As 5G spreads in the latter part of the 2020s, use of wireless communication will expand as part of societal infrastructure, and it is expected there will be demand for wireless communication at high-speed and capacity, which will eliminate user awareness of the connection, and also for wireless communication in unexplored areas, which will enable observation and measurement of things that are not visible now. This laboratory is exploring applications of 5G Evolution & Beyond (5G E&B), including R&D on (1) Terabit-class wireless transmission and (2) under-sea acoustic communication.
Low Power Wide Area (LPWA) featuring wide-area, low-speed communications is a promising technology for IoT-oriented radio access. To enable its use in control applications, we are working on radio-signal-reachability enhancement technology to improve the reliability of LPWA connectivity and eliminate the out-of-range state for IoT terminals that, unlike people, are immobile. Furthermore, to use high-definition video in IoT applications in conjunction with increasingly sophisticated image analysis technology, we are developing millimeter-wave propagation control technology for instantaneously transmitting large volumes of data.
With the launch of the fifth-generation mobile communications system (5G) scheduled for 2020, the communication network from that point on is expected to become a "social infrastructure supporting everyday life and industry by connecting people and all sorts of things by wireless means. New technological developments are expected in the radio access system to support such a network including greater capacity of course and enhanced reliability as well. Making use of the hubs of cellular and Wi-Fi operators as well as new hubs and existing forms of radio access, we are researching and developing wireless network technologies to realize end-to-end service provision from devices corresponding to customer needs to cloud servers via wireless/wired networks.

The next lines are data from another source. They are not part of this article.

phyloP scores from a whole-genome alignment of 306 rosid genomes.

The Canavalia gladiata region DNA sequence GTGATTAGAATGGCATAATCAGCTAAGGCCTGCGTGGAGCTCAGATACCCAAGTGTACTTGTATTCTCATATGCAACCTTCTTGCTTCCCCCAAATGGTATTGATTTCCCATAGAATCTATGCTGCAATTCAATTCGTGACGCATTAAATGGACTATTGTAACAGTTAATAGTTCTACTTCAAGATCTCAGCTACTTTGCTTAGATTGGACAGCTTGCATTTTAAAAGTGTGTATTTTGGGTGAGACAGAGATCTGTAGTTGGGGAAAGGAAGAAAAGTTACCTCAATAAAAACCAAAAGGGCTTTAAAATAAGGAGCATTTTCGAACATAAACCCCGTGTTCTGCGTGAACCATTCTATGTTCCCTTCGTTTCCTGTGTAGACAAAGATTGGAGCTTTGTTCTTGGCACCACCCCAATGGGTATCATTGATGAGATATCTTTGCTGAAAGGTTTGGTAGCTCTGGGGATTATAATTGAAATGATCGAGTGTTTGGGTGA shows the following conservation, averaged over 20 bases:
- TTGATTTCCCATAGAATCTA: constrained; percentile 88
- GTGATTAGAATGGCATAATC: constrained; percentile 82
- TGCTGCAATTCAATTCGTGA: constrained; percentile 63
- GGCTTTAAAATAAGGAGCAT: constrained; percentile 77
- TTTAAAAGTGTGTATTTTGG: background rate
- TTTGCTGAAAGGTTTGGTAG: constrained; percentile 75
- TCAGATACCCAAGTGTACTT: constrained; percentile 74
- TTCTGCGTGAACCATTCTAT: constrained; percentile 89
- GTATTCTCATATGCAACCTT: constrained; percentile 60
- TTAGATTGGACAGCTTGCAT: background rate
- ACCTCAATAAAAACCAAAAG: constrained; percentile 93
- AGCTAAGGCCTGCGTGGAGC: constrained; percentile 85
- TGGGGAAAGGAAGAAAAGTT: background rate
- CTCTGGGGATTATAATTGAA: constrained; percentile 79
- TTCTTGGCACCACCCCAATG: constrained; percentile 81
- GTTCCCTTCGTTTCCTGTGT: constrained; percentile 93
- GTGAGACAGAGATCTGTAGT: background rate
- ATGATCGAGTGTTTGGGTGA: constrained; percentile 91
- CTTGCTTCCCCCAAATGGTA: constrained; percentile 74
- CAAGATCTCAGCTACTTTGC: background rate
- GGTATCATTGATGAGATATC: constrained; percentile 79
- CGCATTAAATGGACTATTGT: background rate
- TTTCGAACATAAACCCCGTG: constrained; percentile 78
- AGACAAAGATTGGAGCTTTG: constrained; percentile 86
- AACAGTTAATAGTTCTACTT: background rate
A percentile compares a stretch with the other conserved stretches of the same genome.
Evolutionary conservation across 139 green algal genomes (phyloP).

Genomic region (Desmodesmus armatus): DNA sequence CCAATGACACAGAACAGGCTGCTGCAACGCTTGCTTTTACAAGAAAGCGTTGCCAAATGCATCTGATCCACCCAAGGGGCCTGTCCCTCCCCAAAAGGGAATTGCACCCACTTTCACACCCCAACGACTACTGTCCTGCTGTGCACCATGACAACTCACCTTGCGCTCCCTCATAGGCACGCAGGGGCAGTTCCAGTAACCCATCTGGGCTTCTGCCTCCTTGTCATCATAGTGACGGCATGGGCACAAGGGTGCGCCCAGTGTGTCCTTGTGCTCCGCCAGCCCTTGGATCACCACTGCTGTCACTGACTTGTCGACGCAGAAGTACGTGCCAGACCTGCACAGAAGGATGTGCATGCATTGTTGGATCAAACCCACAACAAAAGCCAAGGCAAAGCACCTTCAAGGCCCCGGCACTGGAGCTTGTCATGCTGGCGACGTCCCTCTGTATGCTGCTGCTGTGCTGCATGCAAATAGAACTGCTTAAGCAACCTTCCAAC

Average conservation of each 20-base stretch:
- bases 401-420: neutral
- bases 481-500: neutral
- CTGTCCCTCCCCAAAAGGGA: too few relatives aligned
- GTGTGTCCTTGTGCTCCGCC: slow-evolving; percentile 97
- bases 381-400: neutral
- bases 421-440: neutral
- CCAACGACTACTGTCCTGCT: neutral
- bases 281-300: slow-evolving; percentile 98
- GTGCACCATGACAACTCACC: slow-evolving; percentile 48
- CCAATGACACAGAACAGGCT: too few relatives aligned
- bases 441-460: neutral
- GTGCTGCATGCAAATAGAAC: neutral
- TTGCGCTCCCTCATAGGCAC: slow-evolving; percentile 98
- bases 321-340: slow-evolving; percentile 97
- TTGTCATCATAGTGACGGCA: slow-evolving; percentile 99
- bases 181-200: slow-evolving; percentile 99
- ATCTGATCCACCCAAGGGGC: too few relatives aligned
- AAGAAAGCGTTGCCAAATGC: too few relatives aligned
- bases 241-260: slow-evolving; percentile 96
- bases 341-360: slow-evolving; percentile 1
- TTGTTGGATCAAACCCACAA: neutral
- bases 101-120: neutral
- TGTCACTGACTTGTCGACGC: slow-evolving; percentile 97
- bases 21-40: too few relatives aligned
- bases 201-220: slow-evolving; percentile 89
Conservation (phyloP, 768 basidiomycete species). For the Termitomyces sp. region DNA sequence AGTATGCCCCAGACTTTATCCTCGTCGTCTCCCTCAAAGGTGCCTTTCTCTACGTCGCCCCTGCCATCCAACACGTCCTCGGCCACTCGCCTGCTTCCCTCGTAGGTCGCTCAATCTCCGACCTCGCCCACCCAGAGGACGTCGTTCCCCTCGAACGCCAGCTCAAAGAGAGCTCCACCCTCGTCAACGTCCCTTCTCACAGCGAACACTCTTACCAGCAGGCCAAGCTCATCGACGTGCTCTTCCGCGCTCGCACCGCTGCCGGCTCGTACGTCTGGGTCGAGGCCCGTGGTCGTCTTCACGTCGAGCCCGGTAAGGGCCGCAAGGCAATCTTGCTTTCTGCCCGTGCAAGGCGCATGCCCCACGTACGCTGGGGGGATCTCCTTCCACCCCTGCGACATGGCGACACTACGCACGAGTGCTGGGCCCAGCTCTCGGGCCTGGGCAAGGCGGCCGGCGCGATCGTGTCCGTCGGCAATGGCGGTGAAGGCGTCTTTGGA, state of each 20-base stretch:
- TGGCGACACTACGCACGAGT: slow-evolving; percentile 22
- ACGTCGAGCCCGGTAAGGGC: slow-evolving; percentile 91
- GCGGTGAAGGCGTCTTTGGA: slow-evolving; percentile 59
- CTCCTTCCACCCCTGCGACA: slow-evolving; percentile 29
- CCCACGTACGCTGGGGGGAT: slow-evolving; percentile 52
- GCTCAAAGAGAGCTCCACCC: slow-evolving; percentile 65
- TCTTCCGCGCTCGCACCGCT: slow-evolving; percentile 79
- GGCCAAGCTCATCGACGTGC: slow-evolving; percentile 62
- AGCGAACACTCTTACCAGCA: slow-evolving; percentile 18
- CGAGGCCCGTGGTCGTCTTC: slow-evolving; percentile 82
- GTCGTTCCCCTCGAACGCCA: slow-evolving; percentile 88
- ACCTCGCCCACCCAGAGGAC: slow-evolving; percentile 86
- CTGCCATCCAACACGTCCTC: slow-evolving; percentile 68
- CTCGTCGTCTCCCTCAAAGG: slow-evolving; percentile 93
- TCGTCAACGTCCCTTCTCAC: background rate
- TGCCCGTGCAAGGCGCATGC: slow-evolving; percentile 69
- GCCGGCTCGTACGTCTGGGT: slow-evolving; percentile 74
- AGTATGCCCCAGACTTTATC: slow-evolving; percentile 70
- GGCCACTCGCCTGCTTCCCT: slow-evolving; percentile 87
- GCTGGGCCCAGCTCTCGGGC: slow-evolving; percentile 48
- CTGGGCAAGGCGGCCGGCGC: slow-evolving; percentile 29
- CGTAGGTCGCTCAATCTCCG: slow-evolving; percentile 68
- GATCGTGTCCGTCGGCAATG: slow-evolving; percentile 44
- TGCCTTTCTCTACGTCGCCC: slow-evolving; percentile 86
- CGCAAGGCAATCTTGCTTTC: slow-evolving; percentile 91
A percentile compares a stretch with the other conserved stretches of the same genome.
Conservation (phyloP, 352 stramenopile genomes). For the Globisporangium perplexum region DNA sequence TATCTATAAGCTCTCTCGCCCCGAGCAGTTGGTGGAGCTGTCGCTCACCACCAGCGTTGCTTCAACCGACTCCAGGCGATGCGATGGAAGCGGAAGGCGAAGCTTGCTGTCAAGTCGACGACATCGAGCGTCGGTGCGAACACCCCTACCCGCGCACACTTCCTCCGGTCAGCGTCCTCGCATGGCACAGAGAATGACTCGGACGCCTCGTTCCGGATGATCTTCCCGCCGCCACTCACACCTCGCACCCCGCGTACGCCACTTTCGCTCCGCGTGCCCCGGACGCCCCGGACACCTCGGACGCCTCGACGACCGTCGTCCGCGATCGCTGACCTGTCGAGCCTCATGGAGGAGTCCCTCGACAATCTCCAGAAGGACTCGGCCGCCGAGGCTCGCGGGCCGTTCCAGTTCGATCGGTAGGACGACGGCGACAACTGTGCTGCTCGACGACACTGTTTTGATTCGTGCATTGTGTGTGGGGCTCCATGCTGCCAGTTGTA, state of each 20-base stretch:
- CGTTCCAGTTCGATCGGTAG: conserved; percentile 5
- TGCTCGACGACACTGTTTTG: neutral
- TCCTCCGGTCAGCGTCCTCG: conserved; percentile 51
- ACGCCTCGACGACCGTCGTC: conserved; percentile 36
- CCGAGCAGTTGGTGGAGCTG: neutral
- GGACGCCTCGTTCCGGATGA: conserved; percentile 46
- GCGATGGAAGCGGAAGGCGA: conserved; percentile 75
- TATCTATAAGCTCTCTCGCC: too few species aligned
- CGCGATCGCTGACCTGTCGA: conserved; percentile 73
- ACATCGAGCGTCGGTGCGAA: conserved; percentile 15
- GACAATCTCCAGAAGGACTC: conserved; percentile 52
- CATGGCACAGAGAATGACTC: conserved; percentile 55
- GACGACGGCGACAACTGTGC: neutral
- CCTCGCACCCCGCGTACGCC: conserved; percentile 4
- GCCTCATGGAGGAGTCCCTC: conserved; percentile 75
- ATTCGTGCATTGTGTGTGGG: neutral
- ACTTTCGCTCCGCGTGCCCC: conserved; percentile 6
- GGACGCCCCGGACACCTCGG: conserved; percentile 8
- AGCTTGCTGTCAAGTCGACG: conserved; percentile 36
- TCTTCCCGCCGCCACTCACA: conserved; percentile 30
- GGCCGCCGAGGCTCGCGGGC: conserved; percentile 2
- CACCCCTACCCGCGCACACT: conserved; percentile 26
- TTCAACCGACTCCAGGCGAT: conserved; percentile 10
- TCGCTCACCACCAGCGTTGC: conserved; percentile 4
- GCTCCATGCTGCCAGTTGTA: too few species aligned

We are conducting R&D on Orbital Angular Momentum multiplexed transmission technology, which is one method for dramatically increasing wireless communication transmission speeds. OAM is a physical quantity that represents a property of radio waves, with the characteristic that radio waves with different OAM can be superimposed and later separated again. Research on the angular momentum of radio waves has been on-going since the beginning of the 20th century, but with advances in wireless communications technology, use of high frequency bands such as millimeter waves has progressed, and it is becoming more feasible to use these characteristics for multiplexed transmission. This laboratory has proposed an OAM-MIIMO multiplexed wireless transmission technology and achieved wireless transmission exceeding 200 Gbit/s in the 28 GHz-band, in laboratory experiments conducted in 2019 (over a distance of 10 m, with frequency utilization exceeding 100 bit/s/Hz). We are now tackling technical issues that must be solved to achieve our ultimate objective of realizing practical Terabit-class wireless transmission.
High-speed wireless communication is difficult under the sea because radio waves cannot be used, but there is increasing need for under-sea wireless transmission of video for tasks such as doing construction with remote controlled under-sea heavy equipment, or performing equipment inspections using unmanned submersible vehicles. This laboratory is using various signal processing technologies developed for terrestrial wireless communication, and working to increase the speed of wireless communication using acoustic waves, which are not affected by murkiness of sea water or sunlight. Our goal is to create Mbps-class high-speed acoustic communication technology capable of transmitting high-definition video.